Thursday, May 23, 2013


This is not a short fall.

Being an emerging band is tough.  We all know that.  Touring costs ALL OF YOUR MONEY and although there is a lot of great down time while you're on the trip, there are months of preparation that go into planning a tour of any length.  I could not even count the amount of emails I've sent related to this tour since I returned from the last one.  

Booking venues is a difficult job, only paralleled by booking bands for a venue.

My experience with booking tours has been thorough at this point, but I don't have the relationships yet with venues and their talent buyers to just email them up and have a show.  I don't blame venues for being skeptical about how much money they will make if Oldfolks Home plays in their spot - I'm building the audience right not.  A task that is being handled by many hands, but the work is still heavy.  

When you send an email to a venue it can go any number of ways.  Best case scenario is that the venue gives you a timely reply (a yes or a no) and you can confirm the date or move on to the next venue.  This is the best.  I love it when venues do this.  Worst case scenario is when there is no reply.  None.  So you wait for weeks, sending follow up emails, and then eventually you move on to the next venue.  If you need to move to another possible venue, I find that it's always best to send the first venue a message saying thank you and that you'll be looking into another spot.  You don't want to spoil relationships and people are busy.  Maybe the 4 emails got lost in a flurry of 1 million emails.  After the venue has been confirmed I find it best to have a conversation about who will be looking for locals acts, what will be provided for the band, and what will the pay situation be like.  ALL OF THE DETAILS ARE VERY IMPORTANT.  They're important because it establishes responsibility, but again, sometimes things fall through the cracks.  I had a venue cancel a show on me the day after it was announced because there was no local support, but there was no effort made to get local support by anyone (including me, obviously), which is no good because now there is a hole in the routing.  This is the first tour I've booked in the US and they expect the touring band to find local support before they confirm the show in most cases, especially if you have zero draw.   It's not a difficult task, it just takes time.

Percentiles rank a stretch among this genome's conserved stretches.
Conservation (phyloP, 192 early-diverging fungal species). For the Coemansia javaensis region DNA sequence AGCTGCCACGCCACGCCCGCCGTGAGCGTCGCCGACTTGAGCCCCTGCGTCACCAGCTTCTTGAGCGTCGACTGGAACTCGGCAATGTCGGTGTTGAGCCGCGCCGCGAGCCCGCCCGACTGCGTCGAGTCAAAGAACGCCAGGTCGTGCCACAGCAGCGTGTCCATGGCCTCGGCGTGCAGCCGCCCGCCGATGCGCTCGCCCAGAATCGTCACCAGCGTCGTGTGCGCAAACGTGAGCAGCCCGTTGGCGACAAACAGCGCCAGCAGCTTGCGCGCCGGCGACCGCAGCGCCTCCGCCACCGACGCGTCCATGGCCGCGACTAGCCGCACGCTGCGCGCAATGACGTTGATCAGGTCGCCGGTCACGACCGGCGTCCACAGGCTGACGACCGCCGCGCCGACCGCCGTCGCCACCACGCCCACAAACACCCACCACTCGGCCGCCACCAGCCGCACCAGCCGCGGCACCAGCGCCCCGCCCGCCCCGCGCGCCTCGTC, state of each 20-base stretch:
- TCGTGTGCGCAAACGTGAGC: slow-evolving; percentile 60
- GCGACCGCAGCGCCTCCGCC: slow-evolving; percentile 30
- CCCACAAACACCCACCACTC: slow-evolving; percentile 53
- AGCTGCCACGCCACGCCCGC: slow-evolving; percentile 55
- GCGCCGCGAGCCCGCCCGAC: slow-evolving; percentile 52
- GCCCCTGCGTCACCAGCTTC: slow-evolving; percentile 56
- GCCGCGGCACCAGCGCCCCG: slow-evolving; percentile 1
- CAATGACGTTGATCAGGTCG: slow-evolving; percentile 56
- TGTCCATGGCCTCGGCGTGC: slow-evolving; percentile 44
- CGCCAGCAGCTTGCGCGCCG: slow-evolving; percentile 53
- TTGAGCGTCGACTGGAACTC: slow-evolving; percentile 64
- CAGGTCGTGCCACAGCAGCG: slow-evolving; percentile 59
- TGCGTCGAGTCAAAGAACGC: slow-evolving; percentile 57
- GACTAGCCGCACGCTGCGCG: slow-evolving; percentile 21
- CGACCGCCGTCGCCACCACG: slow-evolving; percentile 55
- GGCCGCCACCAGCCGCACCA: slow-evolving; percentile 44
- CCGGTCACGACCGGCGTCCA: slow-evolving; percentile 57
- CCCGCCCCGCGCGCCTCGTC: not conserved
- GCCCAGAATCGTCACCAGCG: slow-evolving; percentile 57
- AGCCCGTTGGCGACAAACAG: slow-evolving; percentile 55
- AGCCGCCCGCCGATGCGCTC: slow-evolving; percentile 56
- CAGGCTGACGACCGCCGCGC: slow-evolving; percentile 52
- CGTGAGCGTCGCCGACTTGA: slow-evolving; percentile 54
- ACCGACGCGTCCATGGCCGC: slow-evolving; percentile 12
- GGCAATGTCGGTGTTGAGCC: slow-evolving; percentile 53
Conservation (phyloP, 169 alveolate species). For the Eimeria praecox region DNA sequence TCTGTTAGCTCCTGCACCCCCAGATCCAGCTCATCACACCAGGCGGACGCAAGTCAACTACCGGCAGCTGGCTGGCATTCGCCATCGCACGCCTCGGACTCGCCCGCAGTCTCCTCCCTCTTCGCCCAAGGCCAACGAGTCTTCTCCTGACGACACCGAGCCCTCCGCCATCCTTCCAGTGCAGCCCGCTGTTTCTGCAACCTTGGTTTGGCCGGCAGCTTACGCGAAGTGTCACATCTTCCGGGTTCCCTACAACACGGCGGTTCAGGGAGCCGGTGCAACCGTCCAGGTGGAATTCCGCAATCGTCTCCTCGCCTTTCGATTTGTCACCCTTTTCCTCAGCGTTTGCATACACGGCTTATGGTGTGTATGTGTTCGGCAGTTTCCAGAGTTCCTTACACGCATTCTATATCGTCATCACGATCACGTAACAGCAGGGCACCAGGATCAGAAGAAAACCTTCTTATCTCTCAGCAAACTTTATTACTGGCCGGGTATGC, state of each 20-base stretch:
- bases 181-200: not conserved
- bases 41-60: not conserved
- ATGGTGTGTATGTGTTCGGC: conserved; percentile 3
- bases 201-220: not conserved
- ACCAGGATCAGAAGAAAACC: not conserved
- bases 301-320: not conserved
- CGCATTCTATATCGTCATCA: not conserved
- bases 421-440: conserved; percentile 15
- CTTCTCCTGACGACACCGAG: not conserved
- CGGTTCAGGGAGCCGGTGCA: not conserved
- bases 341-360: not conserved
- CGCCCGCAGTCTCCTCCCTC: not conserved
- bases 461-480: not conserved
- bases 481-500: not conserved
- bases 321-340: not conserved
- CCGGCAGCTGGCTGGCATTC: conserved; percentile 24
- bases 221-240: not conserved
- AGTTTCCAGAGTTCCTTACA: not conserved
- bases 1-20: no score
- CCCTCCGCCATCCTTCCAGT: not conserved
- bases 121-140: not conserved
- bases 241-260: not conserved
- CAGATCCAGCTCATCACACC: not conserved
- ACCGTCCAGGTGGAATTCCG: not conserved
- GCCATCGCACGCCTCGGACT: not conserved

So after your buttons come off your computer from all the emails you've sent, you have a tour booked!  I like to send out a package 2 weeks to a month before the first show containing the following:

- Bio
- Press Photo
- Video
- Links
- Stage plot
- Input list
- Hi-res tour poster
- Any other relavant info

This is super important because it allows the venue the opportunity to understand what you band is doing before you get there.  In fact, here is an awesome article on this very thing.  Now this is where I find the miscommunication and the short falls start happening.  The promotion of the event is very important because it will dictate how many people will show up.  This is doubly important for an emerging artist because a lot of people don't know about the show.  But who's responsibility is it to get the word out?  The venue has a show almost every night of the week and the touring band does too, so is it a shared responsibility or does the venue take the lead because they know the city and it's audience better?  I think it's a conversation that needs to happen, and I can say that I didn't learn that lesson until now.  Sometimes an artist can do all they can to help get the word out on their end, but if the venue doesn't put in the effort, then the show will likely be poorly attended AND NO ONE GETS PAID.  The bar doesn't make money and the band doesn't make money.  Lose lose.  I am already filled with anxiety as I'm thinking about doing this, but I will be sending emails to all the venues we're to play at to have a conversation about promo.  It's more work, but it has to get done.  Tours are expensive and not making money sucks a salty knee.  

Oh, lessons - adder of more work.  I didn't take many pictures last night, but here a few from Hamilton that Brennan took.  

 Sleeping in a van is hard, and the sun is the ruiner of dreams.  My hood is my shield.
 This dog.
Our first chance to pack Vanna White's new upgrade.  We still haven't figured out how to best pack the van, so it didn't really add a ton of room.  I'm going to have us unpack everything before we head to Toronto and try it again.  TOURING IS THE BEST.  

I miss my cat.  

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